This is a new series for newly independent readers, particularly girls, who are looking for something with sparkle, magic and the beginnings of fantasy.  While the first, The Wishing Wings,  is available now the others will be released in quick succession so these young readers do not have to wait too long to revisit this new magical world. 

A delightful new series that will encourage young readers to keep coming back for the next episodes.

 

The Tooth Fairy’s Christmas

 

 

 

The Tooth Fairy's Christmas

The Tooth Fairy’s Christmas

 

 

 

 

 

 

 

 

The Tooth Fairy’s Christmas

Peter Bently

Garry Parsons

Hodder Children’s, 2014

32pp.,  pbk., RRP $A15.99

9781444918359

It’s Christmas Eve and when the Tooth Fairy gets a message from Robin Redbreast that Little Tim Tucker has lost a tooth, it puts an end to her hopes and plans for an early night at home.  Outside a winter’s gale is blasting and she is tossed every which way, ending up lost.  But in the distance she hears a strange sound and into sight comes Santa and his sleigh.  He rescues her but that is not the end of her adventures… will Little Tim Tucker wake up to a nice surprise or will he be disappointed.

Santa Claus, Easter Bunny and the Tooth Fairy are such an integral part of the early lives of children the world over so to have two of the three team up and help each other has to be a good combination that will appeal to our very young children.  Working together, Santa and the Tooth Fairy show that all sorts of problems can be overcome – each has skills and that special something that when put together as a team can solve all sorts of dilemmas.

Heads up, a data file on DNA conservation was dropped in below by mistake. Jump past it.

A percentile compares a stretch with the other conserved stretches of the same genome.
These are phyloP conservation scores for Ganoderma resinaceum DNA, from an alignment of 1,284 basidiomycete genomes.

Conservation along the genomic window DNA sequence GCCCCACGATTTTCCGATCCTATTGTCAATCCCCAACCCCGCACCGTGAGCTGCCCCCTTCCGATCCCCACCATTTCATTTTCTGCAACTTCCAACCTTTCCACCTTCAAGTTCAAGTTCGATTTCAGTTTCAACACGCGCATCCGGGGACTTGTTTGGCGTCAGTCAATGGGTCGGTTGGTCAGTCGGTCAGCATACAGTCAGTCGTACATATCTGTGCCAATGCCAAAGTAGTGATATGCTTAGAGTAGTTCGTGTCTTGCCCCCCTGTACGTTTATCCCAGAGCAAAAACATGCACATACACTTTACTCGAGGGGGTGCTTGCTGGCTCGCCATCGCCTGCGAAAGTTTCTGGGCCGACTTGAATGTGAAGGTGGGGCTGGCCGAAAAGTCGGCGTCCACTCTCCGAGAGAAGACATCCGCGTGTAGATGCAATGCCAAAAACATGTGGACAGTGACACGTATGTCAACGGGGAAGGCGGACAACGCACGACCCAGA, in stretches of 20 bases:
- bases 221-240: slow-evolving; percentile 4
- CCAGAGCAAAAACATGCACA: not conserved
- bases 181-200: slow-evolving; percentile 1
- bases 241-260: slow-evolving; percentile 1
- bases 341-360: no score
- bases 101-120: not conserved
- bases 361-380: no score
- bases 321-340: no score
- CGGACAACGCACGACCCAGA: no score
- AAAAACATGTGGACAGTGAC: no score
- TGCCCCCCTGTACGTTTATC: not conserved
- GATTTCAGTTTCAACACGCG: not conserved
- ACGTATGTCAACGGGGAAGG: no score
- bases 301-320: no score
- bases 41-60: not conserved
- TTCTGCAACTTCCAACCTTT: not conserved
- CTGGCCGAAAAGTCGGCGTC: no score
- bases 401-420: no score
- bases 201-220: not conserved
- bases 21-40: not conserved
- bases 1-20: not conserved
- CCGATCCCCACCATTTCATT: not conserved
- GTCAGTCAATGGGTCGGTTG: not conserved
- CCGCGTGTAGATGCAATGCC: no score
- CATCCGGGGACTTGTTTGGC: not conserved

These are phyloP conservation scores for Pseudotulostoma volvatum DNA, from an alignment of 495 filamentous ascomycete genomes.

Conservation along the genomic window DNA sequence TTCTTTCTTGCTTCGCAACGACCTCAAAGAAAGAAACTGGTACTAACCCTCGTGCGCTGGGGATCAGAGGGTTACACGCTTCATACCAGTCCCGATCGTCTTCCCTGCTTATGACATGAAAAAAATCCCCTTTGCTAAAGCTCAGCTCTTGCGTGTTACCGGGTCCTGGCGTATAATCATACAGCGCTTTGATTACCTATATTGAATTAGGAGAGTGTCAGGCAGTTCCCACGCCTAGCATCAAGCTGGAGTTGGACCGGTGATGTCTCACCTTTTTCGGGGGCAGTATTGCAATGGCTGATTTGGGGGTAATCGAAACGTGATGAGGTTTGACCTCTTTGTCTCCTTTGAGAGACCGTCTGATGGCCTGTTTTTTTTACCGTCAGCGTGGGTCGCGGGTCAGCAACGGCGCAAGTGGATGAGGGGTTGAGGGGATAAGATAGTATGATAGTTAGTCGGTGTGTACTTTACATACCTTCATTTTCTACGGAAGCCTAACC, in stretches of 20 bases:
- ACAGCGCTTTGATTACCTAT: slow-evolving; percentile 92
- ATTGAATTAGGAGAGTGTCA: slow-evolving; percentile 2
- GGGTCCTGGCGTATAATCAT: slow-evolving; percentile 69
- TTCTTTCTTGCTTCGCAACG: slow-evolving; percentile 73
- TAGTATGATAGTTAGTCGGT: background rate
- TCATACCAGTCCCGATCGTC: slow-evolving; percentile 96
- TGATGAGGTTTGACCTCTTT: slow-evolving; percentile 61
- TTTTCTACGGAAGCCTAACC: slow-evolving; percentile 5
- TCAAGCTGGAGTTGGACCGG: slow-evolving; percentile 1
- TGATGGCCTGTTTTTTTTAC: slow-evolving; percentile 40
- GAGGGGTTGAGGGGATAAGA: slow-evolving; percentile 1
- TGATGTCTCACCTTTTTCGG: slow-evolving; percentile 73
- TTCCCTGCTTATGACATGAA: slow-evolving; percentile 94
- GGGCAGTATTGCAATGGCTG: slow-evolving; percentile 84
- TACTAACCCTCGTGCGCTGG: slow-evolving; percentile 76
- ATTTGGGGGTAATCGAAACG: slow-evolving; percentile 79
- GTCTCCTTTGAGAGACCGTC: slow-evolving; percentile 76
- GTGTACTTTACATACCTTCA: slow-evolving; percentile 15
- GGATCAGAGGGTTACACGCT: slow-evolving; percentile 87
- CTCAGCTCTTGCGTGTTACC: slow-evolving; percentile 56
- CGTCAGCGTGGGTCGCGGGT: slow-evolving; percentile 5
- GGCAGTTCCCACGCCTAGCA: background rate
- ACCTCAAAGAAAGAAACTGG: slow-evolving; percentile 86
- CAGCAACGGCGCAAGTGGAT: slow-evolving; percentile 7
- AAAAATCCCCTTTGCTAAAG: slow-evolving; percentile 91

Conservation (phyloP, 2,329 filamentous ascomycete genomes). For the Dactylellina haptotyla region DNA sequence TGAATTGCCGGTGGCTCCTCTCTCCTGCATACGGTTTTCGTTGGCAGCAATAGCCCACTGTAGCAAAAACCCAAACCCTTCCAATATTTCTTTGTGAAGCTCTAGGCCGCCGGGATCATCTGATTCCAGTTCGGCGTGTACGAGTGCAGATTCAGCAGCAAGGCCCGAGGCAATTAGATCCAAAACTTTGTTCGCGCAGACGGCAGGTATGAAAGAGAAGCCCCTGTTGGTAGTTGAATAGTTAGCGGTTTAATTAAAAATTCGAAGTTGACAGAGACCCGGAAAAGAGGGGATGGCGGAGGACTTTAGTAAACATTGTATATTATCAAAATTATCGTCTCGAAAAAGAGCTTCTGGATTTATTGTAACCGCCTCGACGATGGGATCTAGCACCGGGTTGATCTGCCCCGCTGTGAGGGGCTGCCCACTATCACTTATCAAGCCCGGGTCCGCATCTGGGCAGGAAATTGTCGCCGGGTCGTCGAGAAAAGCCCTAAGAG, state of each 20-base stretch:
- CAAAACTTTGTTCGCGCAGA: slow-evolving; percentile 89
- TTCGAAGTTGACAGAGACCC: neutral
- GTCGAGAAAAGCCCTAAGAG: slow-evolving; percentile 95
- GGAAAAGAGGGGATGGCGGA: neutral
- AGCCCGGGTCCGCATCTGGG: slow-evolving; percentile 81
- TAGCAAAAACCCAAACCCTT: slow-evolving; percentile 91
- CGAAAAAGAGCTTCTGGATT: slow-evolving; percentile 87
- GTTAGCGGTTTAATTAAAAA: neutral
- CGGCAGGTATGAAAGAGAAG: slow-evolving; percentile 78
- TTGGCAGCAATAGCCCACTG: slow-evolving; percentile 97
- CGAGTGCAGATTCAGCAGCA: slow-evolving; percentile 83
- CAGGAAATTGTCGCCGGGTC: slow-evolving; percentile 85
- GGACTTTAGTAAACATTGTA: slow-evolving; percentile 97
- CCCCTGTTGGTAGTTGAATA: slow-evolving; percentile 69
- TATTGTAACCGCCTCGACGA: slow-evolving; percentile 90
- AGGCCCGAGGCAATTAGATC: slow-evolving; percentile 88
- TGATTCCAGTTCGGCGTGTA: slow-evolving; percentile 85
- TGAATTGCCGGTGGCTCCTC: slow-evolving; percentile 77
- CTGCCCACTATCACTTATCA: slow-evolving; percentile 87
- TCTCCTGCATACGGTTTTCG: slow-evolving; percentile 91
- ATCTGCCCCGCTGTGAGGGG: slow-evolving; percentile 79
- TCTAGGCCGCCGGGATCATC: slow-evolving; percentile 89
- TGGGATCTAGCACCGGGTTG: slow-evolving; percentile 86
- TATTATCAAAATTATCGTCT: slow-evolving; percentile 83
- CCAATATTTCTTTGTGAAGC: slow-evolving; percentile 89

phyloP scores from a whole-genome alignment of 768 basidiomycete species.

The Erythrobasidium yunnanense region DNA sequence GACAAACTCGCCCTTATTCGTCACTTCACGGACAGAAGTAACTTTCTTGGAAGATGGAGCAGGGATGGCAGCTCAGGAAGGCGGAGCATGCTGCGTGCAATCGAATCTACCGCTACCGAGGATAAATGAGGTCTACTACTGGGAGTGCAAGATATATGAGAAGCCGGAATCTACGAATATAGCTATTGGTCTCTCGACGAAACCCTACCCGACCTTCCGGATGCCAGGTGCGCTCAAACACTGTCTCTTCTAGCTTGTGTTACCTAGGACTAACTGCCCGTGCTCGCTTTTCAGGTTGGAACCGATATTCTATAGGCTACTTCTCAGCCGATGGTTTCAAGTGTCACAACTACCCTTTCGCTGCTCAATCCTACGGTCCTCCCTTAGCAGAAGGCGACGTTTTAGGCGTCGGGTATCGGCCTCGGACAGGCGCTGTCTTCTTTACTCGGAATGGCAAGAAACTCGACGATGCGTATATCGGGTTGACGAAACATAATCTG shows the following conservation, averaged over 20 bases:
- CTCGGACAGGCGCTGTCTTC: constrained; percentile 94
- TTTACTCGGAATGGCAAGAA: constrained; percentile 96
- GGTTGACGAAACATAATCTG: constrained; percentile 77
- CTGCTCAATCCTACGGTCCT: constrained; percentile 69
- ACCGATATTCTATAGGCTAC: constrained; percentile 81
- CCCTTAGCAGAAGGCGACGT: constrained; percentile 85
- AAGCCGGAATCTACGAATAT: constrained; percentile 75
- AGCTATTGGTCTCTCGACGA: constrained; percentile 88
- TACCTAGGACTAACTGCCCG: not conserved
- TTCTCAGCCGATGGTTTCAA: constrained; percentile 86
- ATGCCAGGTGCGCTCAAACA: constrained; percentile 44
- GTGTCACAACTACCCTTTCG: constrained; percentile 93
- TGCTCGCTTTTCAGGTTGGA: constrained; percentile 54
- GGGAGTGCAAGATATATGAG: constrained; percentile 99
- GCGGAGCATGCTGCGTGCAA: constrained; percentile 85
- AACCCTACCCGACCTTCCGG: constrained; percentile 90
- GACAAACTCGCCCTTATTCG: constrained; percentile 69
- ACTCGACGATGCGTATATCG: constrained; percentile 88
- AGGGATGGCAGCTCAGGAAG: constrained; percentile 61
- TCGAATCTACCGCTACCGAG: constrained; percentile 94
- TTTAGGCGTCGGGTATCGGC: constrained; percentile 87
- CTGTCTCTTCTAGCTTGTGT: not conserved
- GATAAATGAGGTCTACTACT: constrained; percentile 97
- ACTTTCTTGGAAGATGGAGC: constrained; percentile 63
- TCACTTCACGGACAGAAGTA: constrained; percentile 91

Bright glossy pictures, imaginative layout and rhyme and rhythm move the story along making an original and intriguing adventure story that will delight as the Christmas Countdown continues.

The Cherry Pie Princess

The Cherry Pie Princess

The Cherry Pie Princess

 

 

 

 

 

 

 

 

 

 

The Cherry Pie Princess

Vivian French

Marta Kissi

Walker Books, 2017

176pp., pbk., RRP $A14.99

9781406368970

“It’s not much fun being a princess: you have to be prim, proper and obedient. Princess Peony lives in a world full of magical creatures – hags, trolls, giants and fairy godmothers – but her father’s strict rules leave her feeling bored and lonely. She wants to learn how to DO things, and cooking’s at the top of her list. But when Peony borrows a recipe book from the public library, the king has the old librarian who tried to help her arrested for “speaking out of turn”. Can Peony stand up to her father and make things right?”

The publisher’s blurb sums up this engaging story very well. Despite being somewhat of a misfit in her family shunning shoes and pretty dresses to better herself, she counts down the days till her 13th birthday when she is allowed an unescorted “educational” visit but is dismayed to find that her plans to again visit the library which she first discovered when she was nine, are thwarted by Mrs Beef who believes a visit to the family’s mausoleum to study her ancestors would be much better for her. But she manages to escape, makes her way to the library and there her adventures really begin…